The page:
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Prosecutors, Wroten family disappointed with Morris sentence

January 29, 2008|By ERIN JULIUS

ELLICOTT CITY, MD. -- Prosecutors were disappointed with the sentence, and they felt the death penalty would have been an appropriate punishment for Brandon T. Morris, Washington County State's Attorney Charles Strong said Monday afternoon.

"There is going to be an ongoing concern about the safety in the prisons with this individual who is violent," Strong told reporters gathered outside the Howard County Circuit Courthouse.

Tracey Wroten, slain correctional officer Jeffery Wroten's former wife and mother of his four daughters, said she completely supported the decision by prosecutors to seek the death penalty.

Judge Joseph P. Manck explained in court Monday morning that part of his decision was based on a feeling that the appeals process associated with a death penalty is "cruel and unusual punishment for surviving victims to go through."

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Tracey Wroten said that decision would have best been left to the families.

"It would have been worth that process for justice to be served," she said.

She was disappointed and "probably a little angry" with the sentence, she said.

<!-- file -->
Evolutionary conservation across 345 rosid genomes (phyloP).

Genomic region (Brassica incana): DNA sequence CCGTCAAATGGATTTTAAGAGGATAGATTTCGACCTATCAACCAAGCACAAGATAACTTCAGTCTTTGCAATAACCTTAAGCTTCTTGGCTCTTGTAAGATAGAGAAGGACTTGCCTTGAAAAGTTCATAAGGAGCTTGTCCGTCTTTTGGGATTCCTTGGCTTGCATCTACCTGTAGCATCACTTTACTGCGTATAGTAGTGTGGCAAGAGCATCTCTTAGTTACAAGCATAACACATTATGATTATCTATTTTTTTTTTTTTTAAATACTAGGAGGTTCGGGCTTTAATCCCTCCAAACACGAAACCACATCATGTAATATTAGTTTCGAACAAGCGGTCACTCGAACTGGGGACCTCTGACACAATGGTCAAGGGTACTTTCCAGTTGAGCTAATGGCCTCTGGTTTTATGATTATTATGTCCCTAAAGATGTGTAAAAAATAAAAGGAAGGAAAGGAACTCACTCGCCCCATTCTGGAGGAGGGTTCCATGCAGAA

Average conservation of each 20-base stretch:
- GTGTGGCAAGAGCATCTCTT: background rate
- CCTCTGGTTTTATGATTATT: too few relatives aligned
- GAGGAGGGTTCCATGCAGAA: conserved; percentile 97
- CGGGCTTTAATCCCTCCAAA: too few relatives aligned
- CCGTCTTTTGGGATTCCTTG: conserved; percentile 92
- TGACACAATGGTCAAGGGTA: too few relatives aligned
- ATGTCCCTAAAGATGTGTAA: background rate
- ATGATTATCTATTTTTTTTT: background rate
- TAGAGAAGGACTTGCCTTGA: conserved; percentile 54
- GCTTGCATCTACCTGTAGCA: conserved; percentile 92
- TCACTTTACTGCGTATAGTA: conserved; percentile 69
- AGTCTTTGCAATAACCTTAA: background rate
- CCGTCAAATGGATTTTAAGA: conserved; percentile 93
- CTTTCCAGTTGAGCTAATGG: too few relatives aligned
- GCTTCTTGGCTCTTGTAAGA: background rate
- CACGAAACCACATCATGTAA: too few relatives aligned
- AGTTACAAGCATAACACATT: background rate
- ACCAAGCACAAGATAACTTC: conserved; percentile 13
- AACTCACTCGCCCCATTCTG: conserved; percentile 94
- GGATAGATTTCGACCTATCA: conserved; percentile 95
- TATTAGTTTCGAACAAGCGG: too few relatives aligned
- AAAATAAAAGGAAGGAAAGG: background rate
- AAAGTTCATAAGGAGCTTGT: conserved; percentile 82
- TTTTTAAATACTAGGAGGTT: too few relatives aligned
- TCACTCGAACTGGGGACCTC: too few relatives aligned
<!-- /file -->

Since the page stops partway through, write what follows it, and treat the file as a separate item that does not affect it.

Other family members also were disappointed that Morris didn't get a harsher sentence, said Jeffery Wroten's half sister, Sharon Fong.

Deterring other inmates from committing violence against correctional officers was an argument in favor of the death penalty, Fong said.

"We have a vested interest in these officers," she said.

The Wroten family doesn't want any other family to go through what they've gone through the past two years, Fong said.

"There's no doubt he's going to try something again," she said.

Every day, Tracey Wroten watched as Morris was ushered into the courtroom, mouthing obscenities to the officers who surrounded him and making a rude gesture with his middle finger, she said.

Wroten's daughters were in the courtroom when the sentence was imposed, but they were shepherded to a waiting vehicle to avoid media attention outside the courthouse.

The youngest daughter is 7 years old, Tracey Wroten said.

"We had to explain details to children that children should never hear," she said.

Knowing her children would find out about the last words their father ever heard was one of the most trying aspects of the trial, Tracey Wroten said.

Morris held a gun to Wroten's head and told him, "I'm going to kill you, you (expletive)," a split second before he pulled the trigger, according to witness testimony.

Tracey Wroten characterized the apology Morris read Thursday in court as "cold words written by his attorneys."

She has no mercy for Morris, Wroten said.

"He made a conscious decision to kill my daughters' father," she said.

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